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Aarushi-Hemraj murder | ‘Missing’ golf club, locked grille door: 5 unsolved mysteries

Much of the evidence in the Aarushi Talwar-Hemraj murder case was circumstantial, but many pieces of the puzzle still remain unsolved.

india Updated: Oct 12, 2017 15:27 IST
HT Correspondent
HT Correspondent
Hindustan Times
Aarushi Talwar,Arushi Talwar,Aarushi Talwar murder case
The Aarushi Talwar and Hemraj murder case received a lot of scrutiny, but many aspects of the dual murder remain shrouded in mystery. (Hindustan Times)

The Allahabad high court on Thursday acquitted Rajesh and Nupur Talwar in the 2008 double murder of their daughter Aarushi Talwar and domestic help Hemraj.

The CBI failed to prove beyond reasonable doubt that the Talwars killed Aarushi and Hemraj and the evidence was purely circumstantial, TV reports quote the HC bench as saying.

The high-profile case, which came under intense media scrutiny, was defined by a botched crime scene, flip-flops by the police and conflicting interpretation of events by different investigative agencies.

The Noida police, which was the first response team on the crime scene, came under heavy criticism for not taking care to preserve evidence and the crime scene. A special investigation unit of the Central Bureau of Investigation (CBI) took over from the Noida police on May 31, 2008, but came out with conflicting findings.

The analysis of the crime scene was based on circumstantial evidence, but many elements remain either shrouded in mystery or can lend themselves to differing, even opposing interpretations.

Here are some aspects of the case and the crime scene that still appear hazy:

CBI’s flip-flops on Hemraj’s friends

The first CBI investigating team, headed by joint director Arun Kumar, an Uttar Pradesh-cadre IPS officer, gave contradictory versions to the Noida police’s version.

The CBI probe focussed on three Nepalese friends of Hemraj -- Krishna, Raj and Vijay -- claiming they had killed Aarushi after she resisted their attempts to sexually assault her and then killed Hemraj, who was the only withness.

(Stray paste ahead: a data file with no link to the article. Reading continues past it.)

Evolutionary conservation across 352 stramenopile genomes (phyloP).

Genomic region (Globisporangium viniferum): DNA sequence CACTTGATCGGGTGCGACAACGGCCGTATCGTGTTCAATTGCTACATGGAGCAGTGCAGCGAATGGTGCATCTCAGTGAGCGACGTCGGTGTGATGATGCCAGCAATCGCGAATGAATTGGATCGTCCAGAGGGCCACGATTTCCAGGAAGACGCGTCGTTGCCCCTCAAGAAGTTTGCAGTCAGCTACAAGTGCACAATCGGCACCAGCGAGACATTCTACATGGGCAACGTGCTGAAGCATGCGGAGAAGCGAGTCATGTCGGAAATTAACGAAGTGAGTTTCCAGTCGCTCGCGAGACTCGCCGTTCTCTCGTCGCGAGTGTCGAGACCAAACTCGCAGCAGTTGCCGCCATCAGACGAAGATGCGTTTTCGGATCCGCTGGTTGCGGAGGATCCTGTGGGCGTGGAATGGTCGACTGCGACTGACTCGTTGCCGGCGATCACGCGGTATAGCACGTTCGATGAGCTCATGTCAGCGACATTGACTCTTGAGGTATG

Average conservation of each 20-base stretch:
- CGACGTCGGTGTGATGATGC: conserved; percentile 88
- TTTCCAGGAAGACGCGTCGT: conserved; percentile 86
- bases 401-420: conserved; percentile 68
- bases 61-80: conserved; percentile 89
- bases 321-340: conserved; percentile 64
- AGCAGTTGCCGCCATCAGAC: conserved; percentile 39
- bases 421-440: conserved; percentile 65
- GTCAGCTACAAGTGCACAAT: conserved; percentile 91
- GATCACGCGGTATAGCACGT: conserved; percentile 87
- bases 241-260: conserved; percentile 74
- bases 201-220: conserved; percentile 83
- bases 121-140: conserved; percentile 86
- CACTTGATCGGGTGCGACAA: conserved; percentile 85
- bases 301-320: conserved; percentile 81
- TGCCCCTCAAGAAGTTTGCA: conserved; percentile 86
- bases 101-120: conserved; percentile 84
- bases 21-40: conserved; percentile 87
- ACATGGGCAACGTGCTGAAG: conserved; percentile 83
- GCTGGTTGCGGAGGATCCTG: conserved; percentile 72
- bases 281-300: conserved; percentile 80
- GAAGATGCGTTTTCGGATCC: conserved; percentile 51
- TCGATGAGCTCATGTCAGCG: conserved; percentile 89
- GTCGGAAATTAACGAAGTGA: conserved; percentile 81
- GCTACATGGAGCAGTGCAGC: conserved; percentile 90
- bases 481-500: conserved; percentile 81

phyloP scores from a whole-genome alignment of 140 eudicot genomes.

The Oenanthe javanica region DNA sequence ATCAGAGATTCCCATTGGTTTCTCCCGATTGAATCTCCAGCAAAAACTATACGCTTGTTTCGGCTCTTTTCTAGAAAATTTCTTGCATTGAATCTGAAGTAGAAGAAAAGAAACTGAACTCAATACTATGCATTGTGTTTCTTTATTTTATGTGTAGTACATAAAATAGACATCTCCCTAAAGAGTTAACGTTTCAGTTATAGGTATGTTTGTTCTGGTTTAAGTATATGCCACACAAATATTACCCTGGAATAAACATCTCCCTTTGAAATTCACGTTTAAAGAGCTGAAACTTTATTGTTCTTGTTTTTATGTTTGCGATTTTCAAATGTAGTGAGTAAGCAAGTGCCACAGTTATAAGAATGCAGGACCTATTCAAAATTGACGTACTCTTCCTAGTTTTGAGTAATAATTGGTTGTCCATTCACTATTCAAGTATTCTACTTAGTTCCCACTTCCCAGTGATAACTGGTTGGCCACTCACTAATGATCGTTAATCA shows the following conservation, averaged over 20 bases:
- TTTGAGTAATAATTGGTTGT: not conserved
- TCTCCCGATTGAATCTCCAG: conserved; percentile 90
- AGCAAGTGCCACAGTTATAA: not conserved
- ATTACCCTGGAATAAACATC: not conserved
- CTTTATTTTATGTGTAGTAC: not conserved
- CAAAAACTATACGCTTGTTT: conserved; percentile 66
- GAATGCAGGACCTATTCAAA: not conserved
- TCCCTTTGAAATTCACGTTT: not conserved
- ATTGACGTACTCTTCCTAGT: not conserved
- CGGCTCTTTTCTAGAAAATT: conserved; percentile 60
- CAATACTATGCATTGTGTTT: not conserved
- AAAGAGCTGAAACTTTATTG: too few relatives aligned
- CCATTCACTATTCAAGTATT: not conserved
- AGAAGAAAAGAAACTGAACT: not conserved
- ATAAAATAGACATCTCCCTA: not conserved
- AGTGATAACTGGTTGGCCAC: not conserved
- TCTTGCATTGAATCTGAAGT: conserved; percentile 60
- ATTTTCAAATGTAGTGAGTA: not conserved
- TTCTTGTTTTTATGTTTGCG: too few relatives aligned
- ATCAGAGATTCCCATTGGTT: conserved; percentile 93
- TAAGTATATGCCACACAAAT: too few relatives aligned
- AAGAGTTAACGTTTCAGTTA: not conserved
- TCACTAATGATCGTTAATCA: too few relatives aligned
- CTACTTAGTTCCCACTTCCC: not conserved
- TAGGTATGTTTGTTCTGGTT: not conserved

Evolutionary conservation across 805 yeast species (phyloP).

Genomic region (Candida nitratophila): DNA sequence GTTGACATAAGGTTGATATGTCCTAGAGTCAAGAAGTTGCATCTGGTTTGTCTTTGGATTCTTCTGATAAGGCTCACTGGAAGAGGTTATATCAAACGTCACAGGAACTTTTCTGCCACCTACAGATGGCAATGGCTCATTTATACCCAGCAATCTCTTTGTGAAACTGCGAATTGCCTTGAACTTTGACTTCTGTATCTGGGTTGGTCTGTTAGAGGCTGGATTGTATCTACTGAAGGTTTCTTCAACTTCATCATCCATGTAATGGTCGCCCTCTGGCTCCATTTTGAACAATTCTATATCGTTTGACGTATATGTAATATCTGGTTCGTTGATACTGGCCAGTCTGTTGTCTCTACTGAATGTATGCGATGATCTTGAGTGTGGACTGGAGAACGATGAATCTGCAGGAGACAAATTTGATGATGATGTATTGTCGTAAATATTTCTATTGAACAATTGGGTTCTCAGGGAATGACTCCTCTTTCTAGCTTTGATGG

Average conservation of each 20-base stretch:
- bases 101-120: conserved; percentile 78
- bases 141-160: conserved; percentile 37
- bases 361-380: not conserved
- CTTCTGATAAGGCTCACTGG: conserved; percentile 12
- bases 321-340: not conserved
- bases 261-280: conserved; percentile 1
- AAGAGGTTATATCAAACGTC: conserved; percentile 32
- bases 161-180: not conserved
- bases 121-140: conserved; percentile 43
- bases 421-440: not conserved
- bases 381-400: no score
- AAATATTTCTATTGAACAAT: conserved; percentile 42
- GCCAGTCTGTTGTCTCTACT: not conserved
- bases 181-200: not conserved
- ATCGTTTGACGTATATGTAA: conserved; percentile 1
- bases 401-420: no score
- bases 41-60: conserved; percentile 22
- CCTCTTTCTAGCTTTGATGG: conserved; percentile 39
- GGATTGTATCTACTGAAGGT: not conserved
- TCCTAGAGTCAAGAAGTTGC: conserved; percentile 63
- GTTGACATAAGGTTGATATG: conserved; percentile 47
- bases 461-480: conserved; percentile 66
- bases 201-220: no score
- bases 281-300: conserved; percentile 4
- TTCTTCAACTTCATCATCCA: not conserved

The three men were arrested and the CBI claimed they had confessed during narco analysis tests. But they were later released for lack of evidence, since none of their DNA or fingerprints were found at the crime scene.

Later, the CBI teams completely abandoned and discredited this theory, which lead to speculation that Kumar had tampered with evidence to protect the Talwars.

The mystery of the outermost grille-door of the Talwars’ flat

The court statements of Talwars’ domestic help Bharti Mandal, who arrived at the flat around 6am on May 16, 2008 — the day Aarushi’s murder came to light — have been vital for the prosecution.

According to Mandal, the outermost grille did not open when she put a hand over it. She said Nupur opened the wooden door from inside and told her Hemraj might have locked the grille while going out to fetch milk.

Nupur told her to go down and wait for her to throw the key. Mandal returned with the key. “I came to the main door and put a hand over the grille-door, it opened up.”Once inside, she saw the Talwars crying and was shown Aarushi’s body. “Aunty (Nupur) told me, look what Hemraj has done”.

The CBI theory is the outermost grille was never closed from outside. Their argument was that in the time Mandal went down to catch the key, Nupur opened the grille, which was latched from inside, then went back inside to wait for Mandal.

Defence lawyers counter this by saying that the outer grille was never closed from inside, and that Mandal was “tutored by the CBI” and made “fatal improvements by introducing her ‘hand on door’ theory”, which she never told the Uttar Pradesh Police in her statement on May 16, 2008.

Further, Rajesh’s driver Umesh stated the door in Hemraj’s room was not operable and a refrigerator was kept before it. Umesh was declared a hostile witness. A UP police investigator has maintained he did not see any refrigerator placed before the door in Hemraj’s room.